The MicroGranny 2 is a miniature granular sampler, and you won’t have to sell any of your elderly relations to get one.
Bastl Instruments are perhaps best known for their distinctive wood-faced Eurorack modules, but today on the desk is a stand-alone, equally small-scale device — and no trees were harmed in its construction. The MicroGranny 2 is a monophonic 8-bit sampler based around the Arduino microprocessor. It uses a Micro-SD card for its storage, which means that although you can play just one note and one sample at once, you aren’t limited by RAM capacity like regular samplers.
It employs granular processing to carve up audio in ways that classic hardware machines couldn’t accomplish, and since it’s also pocket-sized, battery-powered and has a built-in microphone, you might already be wondering if there’s any reason not to carry one everywhere.
Externally the MicroGranny 2 is a plastic box 142 x 76 mm, with 12 buttons, six knobs, a four-character display and precisely enough LEDs. The MicroGranny 2 is eager to receive MIDI input, and its audio I/O is via 3.5mm jacks. Plug a lead into the line input and it disables the on-board microphone. A 9V battery is supplied but there’s an optional adaptor too.
When I opened up the MicroGranny 2, I noticed the battery wasn’t secure inside the box. Fortunately, once the screws are in place the battery is clamped pretty tightly and (other than to replace it) you shouldn’t need to go inside too often — except possibly to rescue the Micro-SD card. I had to do this when, due to my clumsiness, the card fell inside; I’d therefore recommend tweezers or fine pliers for the insertion, making sure not to let go until it’s seated properly.
The 4GB card supplied is plenty big enough for tons of 8-bit 22kHz audio, the MG2’s desired format (16-bit is fine too). Once stocked with all your favourite samples, only the lack of a speaker prevents you from startling actual grannies with them on the bus.
I’d love to report that the panel is clearly-labelled, but it isn’t. Actually, it was only when working in bright sunshine (trying to sample a pair of battling magpies) that I noticed it was labelled at all. Fortunately there aren’t too many controls to remember. The two knobs positioned above the display handle the sampling input level and the master output respectively. All the rest have either a green or blue personality, indicated via an LED. In green mode, the knobs control sample rate, bit-crushing, plus the attack and release stages of a simple amplitude envelope. When blue they control grain size and grain shift speed, plus sample start and end.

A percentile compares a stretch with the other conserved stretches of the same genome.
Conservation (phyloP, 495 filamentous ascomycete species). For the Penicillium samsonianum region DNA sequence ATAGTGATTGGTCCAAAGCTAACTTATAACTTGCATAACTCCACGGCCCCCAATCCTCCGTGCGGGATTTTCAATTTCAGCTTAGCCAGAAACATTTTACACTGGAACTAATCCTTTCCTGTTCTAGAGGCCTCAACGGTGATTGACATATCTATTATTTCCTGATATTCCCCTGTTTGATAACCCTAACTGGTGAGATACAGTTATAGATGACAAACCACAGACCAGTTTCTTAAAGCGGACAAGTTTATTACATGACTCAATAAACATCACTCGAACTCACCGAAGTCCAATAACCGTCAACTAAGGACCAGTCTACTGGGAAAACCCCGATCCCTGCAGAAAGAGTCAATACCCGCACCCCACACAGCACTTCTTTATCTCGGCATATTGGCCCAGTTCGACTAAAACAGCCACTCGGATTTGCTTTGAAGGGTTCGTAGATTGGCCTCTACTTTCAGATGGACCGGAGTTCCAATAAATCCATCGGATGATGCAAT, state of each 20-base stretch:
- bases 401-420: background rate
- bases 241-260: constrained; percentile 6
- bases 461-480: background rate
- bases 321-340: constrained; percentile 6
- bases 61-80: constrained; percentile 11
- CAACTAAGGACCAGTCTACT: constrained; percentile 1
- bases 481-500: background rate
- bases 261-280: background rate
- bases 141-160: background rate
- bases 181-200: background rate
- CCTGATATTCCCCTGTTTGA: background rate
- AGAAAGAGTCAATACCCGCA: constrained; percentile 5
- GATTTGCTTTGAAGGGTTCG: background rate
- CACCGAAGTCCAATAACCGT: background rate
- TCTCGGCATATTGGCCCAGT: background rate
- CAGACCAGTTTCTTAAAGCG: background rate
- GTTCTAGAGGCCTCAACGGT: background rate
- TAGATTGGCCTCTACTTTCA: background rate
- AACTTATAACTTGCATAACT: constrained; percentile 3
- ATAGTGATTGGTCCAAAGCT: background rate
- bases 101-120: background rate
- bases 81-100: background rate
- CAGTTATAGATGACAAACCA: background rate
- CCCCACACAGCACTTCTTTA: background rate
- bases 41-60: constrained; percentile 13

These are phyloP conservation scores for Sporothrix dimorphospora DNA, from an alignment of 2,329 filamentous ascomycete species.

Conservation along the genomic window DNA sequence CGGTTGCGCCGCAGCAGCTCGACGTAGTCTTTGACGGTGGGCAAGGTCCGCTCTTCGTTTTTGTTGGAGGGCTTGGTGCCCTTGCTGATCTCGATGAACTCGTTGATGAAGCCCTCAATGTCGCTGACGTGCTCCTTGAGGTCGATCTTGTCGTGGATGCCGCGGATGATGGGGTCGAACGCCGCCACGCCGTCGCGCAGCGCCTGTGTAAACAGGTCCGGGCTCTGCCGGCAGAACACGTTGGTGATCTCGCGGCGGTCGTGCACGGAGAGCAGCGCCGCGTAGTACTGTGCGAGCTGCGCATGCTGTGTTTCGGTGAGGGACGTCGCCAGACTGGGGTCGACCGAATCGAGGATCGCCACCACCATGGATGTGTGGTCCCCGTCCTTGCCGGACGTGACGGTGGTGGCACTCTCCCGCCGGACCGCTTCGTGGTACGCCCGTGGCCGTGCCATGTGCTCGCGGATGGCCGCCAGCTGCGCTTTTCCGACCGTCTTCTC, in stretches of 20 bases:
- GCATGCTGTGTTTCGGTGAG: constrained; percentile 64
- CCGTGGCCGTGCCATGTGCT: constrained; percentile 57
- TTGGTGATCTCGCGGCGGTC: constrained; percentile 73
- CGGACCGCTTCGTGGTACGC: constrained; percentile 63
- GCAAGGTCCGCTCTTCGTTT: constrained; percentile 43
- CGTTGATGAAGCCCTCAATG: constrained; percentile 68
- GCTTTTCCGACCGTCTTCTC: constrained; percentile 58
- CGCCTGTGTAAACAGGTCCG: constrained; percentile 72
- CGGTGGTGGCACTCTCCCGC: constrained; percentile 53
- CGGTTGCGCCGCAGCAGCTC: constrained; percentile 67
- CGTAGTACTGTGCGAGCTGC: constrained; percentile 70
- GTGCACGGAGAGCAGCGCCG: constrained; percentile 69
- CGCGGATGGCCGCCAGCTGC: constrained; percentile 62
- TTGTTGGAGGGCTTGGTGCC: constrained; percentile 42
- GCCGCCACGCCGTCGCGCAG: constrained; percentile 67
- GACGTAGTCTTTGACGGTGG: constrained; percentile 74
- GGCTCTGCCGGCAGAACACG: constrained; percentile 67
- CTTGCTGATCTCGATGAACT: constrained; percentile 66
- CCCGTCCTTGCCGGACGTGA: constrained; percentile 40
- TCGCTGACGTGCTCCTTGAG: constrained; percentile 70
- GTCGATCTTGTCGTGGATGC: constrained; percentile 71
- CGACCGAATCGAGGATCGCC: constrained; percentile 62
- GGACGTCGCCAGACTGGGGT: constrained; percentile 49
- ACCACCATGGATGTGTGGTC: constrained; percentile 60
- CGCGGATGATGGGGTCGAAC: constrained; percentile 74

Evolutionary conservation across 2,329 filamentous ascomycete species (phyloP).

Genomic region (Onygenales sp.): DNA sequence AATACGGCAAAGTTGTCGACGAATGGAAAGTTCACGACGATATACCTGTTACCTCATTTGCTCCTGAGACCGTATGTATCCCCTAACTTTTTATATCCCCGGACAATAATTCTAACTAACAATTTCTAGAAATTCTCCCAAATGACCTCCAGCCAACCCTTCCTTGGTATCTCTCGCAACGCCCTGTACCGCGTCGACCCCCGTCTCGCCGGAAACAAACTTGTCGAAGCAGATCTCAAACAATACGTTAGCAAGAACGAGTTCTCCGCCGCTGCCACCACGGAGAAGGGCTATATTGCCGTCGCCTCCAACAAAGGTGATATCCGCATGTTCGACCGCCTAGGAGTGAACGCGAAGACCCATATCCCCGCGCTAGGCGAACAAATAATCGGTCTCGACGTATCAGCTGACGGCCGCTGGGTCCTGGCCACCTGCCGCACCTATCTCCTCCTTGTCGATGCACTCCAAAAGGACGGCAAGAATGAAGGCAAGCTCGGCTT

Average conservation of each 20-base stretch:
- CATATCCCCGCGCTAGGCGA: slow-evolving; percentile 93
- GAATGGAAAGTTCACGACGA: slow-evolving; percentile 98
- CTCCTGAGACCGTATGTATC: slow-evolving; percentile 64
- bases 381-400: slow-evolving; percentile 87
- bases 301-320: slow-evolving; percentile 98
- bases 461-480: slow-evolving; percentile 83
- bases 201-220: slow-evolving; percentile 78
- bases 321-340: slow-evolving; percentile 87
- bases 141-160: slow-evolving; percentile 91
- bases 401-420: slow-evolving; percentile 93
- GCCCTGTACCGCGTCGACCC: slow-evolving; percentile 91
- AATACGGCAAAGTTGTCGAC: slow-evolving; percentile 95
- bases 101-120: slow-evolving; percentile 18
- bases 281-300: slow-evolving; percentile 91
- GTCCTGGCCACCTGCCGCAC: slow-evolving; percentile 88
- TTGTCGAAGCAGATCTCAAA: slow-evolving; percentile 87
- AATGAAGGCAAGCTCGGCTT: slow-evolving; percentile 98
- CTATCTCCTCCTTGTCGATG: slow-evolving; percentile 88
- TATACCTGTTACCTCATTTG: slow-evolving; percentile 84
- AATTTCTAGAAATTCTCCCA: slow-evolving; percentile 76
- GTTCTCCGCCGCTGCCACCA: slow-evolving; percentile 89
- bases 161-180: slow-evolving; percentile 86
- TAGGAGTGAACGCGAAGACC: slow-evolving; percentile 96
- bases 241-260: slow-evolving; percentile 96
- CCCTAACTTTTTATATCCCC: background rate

This sharing of controls could easily have felt like a major compromise, except that Bastl Instruments decided to place the knobs in permanent ‘pass-thru’ mode. They therefore only wake up when the current value is passed, at which point an LED lights to tell you. As solutions go, this seems superior to fitting encoders because knobs are generally more satisfying.
Ordinarily, the six square buttons trigger samples but, in combination with others, they load presets or set the attributes of each sample within a preset. In only a short time, aided by the display and plentiful LEDs, I doubt anyone will need the manual or panel labels.
The 60 available presets are organised into 10 banks, with each containing six sounds and related parameters. The loading and saving of presets is pretty painless and, despite samples being limited to two character names, in practice you’re only held up by occasional delays in the file system.
Any samples recorded on the MG2 are prefixed with a number, which relates to the current preset and button. Samples you’ve prepared offline and copied to the card should be named alphanumerically — without punctuation or symbols. Providing you ensure the first character of all samples is alphabetic, none will be overwritten by the sampling process. All samples reside in the card’s root directory along with presets, which are saved as text files.
The system works well enough and a goodly bunch of examples are provided to begin your exploration. These include speech, orchestral snippets, solo piano, synths and percussion. Due to the powers of granular processing, they’re all fairly useful but even so, out of habit, I copied about 50 of my own samples to the card, after first batch-processing them in Wavelab to the required 22,050Hz, 8-bit format. Free WAV editors such as Audacity will serve just as well.
In my tests there was no audible difference between the playback of 8-bit and 16-bit files, but as you’d expect, speech and percussion samples fared considerably better than synths or orchestral excerpts when rendered at 22kHz. All the MG2’s samples — long or short — are internally divided into 1024 points and while you have no control over their positioning, these become relevant when using the start and end knobs.